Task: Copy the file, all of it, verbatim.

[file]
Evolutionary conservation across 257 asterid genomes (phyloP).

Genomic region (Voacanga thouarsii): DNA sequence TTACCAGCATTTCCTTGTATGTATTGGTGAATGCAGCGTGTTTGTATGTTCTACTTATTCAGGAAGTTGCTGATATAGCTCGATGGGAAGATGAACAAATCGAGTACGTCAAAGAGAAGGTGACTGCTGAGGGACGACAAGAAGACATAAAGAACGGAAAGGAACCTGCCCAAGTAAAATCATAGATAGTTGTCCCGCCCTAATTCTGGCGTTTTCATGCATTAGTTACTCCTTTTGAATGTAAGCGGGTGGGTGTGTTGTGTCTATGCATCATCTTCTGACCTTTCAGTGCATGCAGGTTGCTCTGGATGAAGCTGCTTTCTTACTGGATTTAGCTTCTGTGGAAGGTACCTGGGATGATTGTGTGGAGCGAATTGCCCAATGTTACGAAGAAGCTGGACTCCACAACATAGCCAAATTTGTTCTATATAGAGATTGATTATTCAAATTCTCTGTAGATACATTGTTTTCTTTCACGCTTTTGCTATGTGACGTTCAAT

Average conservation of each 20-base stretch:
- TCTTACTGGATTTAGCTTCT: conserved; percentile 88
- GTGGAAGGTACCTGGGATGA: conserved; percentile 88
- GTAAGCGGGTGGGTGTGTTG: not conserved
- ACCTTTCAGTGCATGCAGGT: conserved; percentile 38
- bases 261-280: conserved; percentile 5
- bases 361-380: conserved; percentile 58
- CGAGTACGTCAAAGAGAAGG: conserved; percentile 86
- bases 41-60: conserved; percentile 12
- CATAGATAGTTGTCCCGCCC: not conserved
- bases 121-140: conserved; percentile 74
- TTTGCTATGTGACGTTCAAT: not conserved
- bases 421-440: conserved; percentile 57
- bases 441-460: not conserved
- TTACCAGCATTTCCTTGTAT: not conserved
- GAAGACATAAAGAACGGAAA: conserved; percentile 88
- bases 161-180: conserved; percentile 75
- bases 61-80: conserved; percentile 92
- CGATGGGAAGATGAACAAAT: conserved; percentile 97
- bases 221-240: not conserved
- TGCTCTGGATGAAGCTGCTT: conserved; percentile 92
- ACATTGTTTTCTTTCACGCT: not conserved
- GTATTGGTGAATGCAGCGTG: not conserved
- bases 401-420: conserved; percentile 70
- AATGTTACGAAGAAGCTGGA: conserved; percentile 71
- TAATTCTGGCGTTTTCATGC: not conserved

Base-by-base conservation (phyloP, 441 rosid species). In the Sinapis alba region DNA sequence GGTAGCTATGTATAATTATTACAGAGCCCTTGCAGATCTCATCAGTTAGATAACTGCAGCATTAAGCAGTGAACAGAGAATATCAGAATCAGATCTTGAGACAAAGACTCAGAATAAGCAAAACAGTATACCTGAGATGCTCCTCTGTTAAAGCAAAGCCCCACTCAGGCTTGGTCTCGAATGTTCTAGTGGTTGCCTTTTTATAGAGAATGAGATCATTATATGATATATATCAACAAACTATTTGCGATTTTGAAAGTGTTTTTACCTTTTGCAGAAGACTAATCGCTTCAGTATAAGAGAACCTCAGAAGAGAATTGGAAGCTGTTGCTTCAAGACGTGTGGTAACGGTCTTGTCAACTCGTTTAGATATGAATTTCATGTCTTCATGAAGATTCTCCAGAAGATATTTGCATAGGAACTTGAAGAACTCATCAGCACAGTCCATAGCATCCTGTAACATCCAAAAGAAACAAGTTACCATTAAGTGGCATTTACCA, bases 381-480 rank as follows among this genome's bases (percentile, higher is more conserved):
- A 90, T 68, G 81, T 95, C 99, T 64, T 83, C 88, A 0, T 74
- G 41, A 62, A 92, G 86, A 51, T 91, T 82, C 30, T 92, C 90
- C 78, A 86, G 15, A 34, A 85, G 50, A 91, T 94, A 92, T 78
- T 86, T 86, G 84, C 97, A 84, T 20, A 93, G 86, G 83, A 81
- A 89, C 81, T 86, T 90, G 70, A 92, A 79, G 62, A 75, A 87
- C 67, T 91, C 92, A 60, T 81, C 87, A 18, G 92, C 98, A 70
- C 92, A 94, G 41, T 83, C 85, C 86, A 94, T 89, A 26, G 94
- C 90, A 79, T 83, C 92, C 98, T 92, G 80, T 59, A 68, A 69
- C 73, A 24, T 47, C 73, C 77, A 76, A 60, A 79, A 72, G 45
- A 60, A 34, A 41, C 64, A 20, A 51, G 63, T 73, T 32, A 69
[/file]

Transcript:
Evolutionary conservation across 257 asterid genomes (phyloP).

Genomic region (Voacanga thouarsii): DNA sequence TTACCAGCATTTCCTTGTATGTATTGGTGAATGCAGCGTGTTTGTATGTTCTACTTATTCAGGAAGTTGCTGATATAGCTCGATGGGAAGATGAACAAATCGAGTACGTCAAAGAGAAGGTGACTGCTGAGGGACGACAAGAAGACATAAAGAACGGAAAGGAACCTGCCCAAGTAAAATCATAGATAGTTGTCCCGCCCTAATTCTGGCGTTTTCATGCATTAGTTACTCCTTTTGAATGTAAGCGGGTGGGTGTGTTGTGTCTATGCATCATCTTCTGACCTTTCAGTGCATGCAGGTTGCTCTGGATGAAGCTGCTTTCTTACTGGATTTAGCTTCTGTGGAAGGTACCTGGGATGATTGTGTGGAGCGAATTGCCCAATGTTACGAAGAAGCTGGACTCCACAACATAGCCAAATTTGTTCTATATAGAGATTGATTATTCAAATTCTCTGTAGATACATTGTTTTCTTTCACGCTTTTGCTATGTGACGTTCAAT

Average conservation of each 20-base stretch:
- TCTTACTGGATTTAGCTTCT: conserved; percentile 88
- GTGGAAGGTACCTGGGATGA: conserved; percentile 88
- GTAAGCGGGTGGGTGTGTTG: not conserved
- ACCTTTCAGTGCATGCAGGT: conserved; percentile 38
- bases 261-280: conserved; percentile 5
- bases 361-380: conserved; percentile 58
- CGAGTACGTCAAAGAGAAGG: conserved; percentile 86
- bases 41-60: conserved; percentile 12
- CATAGATAGTTGTCCCGCCC: not conserved
- bases 121-140: conserved; percentile 74
- TTTGCTATGTGACGTTCAAT: not conserved
- bases 421-440: conserved; percentile 57
- bases 441-460: not conserved
- TTACCAGCATTTCCTTGTAT: not conserved
- GAAGACATAAAGAACGGAAA: conserved; percentile 88
- bases 161-180: conserved; percentile 75
- bases 61-80: conserved; percentile 92
- CGATGGGAAGATGAACAAAT: conserved; percentile 97
- bases 221-240: not conserved
- TGCTCTGGATGAAGCTGCTT: conserved; percentile 92
- ACATTGTTTTCTTTCACGCT: not conserved
- GTATTGGTGAATGCAGCGTG: not conserved
- bases 401-420: conserved; percentile 70
- AATGTTACGAAGAAGCTGGA: conserved; percentile 71
- TAATTCTGGCGTTTTCATGC: not conserved

Base-by-base conservation (phyloP, 441 rosid species). In the Sinapis alba region DNA sequence GGTAGCTATGTATAATTATTACAGAGCCCTTGCAGATCTCATCAGTTAGATAACTGCAGCATTAAGCAGTGAACAGAGAATATCAGAATCAGATCTTGAGACAAAGACTCAGAATAAGCAAAACAGTATACCTGAGATGCTCCTCTGTTAAAGCAAAGCCCCACTCAGGCTTGGTCTCGAATGTTCTAGTGGTTGCCTTTTTATAGAGAATGAGATCATTATATGATATATATCAACAAACTATTTGCGATTTTGAAAGTGTTTTTACCTTTTGCAGAAGACTAATCGCTTCAGTATAAGAGAACCTCAGAAGAGAATTGGAAGCTGTTGCTTCAAGACGTGTGGTAACGGTCTTGTCAACTCGTTTAGATATGAATTTCATGTCTTCATGAAGATTCTCCAGAAGATATTTGCATAGGAACTTGAAGAACTCATCAGCACAGTCCATAGCATCCTGTAACATCCAAAAGAAACAAGTTACCATTAAGTGGCATTTACCA, bases 381-480 rank as follows among this genome's bases (percentile, higher is more conserved):
- A 90, T 68, G 81, T 95, C 99, T 64, T 83, C 88, A 0, T 74
- G 41, A 62, A 92, G 86, A 51, T 91, T 82, C 30, T 92, C 90
- C 78, A 86, G 15, A 34, A 85, G 50, A 91, T 94, A 92, T 78
- T 86, T 86, G 84, C 97, A 84, T 20, A 93, G 86, G 83, A 81
- A 89, C 81, T 86, T 90, G 70, A 92, A 79, G 62, A 75, A 87
- C 67, T 91, C 92, A 60, T 81, C 87, A 18, G 92, C 98, A 70
- C 92, A 94, G 41, T 83, C 85, C 86, A 94, T 89, A 26, G 94
- C 90, A 79, T 83, C 92, C 98, T 92, G 80, T 59, A 68, A 69
- C 73, A 24, T 47, C 73, C 77, A 76, A 60, A 79, A 72, G 45
- A 60, A 34, A 41, C 64, A 20, A 51, G 63, T 73, T 32, A 69